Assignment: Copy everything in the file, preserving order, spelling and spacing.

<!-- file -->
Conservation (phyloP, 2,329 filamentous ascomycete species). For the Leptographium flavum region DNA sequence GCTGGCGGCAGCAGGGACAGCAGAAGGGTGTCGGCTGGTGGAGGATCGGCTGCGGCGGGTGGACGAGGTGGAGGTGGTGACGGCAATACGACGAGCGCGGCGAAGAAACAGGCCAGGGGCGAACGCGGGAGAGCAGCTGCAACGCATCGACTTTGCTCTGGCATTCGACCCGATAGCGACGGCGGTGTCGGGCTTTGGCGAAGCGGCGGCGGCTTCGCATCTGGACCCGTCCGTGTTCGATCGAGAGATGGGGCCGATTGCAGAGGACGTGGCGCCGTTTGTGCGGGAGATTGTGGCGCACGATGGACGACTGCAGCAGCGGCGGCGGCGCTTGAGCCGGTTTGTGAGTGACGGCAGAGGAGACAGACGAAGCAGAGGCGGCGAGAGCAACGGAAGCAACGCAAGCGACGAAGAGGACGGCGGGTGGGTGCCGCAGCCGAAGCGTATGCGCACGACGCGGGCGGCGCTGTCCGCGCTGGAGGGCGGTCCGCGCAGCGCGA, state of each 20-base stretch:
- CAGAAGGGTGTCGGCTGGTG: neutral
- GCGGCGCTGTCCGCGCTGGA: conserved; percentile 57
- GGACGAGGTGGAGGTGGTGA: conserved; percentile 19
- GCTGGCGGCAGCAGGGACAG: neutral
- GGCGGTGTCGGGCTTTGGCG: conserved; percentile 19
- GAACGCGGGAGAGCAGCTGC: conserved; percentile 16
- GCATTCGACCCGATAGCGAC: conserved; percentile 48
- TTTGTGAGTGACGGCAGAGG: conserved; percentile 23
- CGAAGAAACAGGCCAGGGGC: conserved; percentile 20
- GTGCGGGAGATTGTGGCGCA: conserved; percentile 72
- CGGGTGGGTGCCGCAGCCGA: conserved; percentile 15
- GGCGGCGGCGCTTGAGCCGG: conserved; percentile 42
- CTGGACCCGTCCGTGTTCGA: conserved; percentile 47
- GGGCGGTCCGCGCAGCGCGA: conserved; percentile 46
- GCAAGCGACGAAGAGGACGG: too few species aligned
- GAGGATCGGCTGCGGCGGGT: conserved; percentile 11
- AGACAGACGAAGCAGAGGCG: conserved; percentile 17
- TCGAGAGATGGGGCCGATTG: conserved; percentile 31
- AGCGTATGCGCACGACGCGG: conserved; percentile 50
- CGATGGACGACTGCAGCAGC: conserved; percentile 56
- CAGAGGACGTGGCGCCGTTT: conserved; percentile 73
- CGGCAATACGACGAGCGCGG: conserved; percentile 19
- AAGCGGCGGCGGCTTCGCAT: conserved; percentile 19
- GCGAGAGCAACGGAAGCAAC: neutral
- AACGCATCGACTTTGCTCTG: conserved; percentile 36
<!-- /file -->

Conservation (phyloP, 2,329 filamentous ascomycete species). For the Leptographium flavum region DNA sequence GCTGGCGGCAGCAGGGACAGCAGAAGGGTGTCGGCTGGTGGAGGATCGGCTGCGGCGGGTGGACGAGGTGGAGGTGGTGACGGCAATACGACGAGCGCGGCGAAGAAACAGGCCAGGGGCGAACGCGGGAGAGCAGCTGCAACGCATCGACTTTGCTCTGGCATTCGACCCGATAGCGACGGCGGTGTCGGGCTTTGGCGAAGCGGCGGCGGCTTCGCATCTGGACCCGTCCGTGTTCGATCGAGAGATGGGGCCGATTGCAGAGGACGTGGCGCCGTTTGTGCGGGAGATTGTGGCGCACGATGGACGACTGCAGCAGCGGCGGCGGCGCTTGAGCCGGTTTGTGAGTGACGGCAGAGGAGACAGACGAAGCAGAGGCGGCGAGAGCAACGGAAGCAACGCAAGCGACGAAGAGGACGGCGGGTGGGTGCCGCAGCCGAAGCGTATGCGCACGACGCGGGCGGCGCTGTCCGCGCTGGAGGGCGGTCCGCGCAGCGCGA, state of each 20-base stretch:
- CAGAAGGGTGTCGGCTGGTG: neutral
- GCGGCGCTGTCCGCGCTGGA: conserved; percentile 57
- GGACGAGGTGGAGGTGGTGA: conserved; percentile 19
- GCTGGCGGCAGCAGGGACAG: neutral
- GGCGGTGTCGGGCTTTGGCG: conserved; percentile 19
- GAACGCGGGAGAGCAGCTGC: conserved; percentile 16
- GCATTCGACCCGATAGCGAC: conserved; percentile 48
- TTTGTGAGTGACGGCAGAGG: conserved; percentile 23
- CGAAGAAACAGGCCAGGGGC: conserved; percentile 20
- GTGCGGGAGATTGTGGCGCA: conserved; percentile 72
- CGGGTGGGTGCCGCAGCCGA: conserved; percentile 15
- GGCGGCGGCGCTTGAGCCGG: conserved; percentile 42
- CTGGACCCGTCCGTGTTCGA: conserved; percentile 47
- GGGCGGTCCGCGCAGCGCGA: conserved; percentile 46
- GCAAGCGACGAAGAGGACGG: too few species aligned
- GAGGATCGGCTGCGGCGGGT: conserved; percentile 11
- AGACAGACGAAGCAGAGGCG: conserved; percentile 17
- TCGAGAGATGGGGCCGATTG: conserved; percentile 31
- AGCGTATGCGCACGACGCGG: conserved; percentile 50
- CGATGGACGACTGCAGCAGC: conserved; percentile 56
- CAGAGGACGTGGCGCCGTTT: conserved; percentile 73
- CGGCAATACGACGAGCGCGG: conserved; percentile 19
- AAGCGGCGGCGGCTTCGCAT: conserved; percentile 19
- GCGAGAGCAACGGAAGCAAC: neutral
- AACGCATCGACTTTGCTCTG: conserved; percentile 36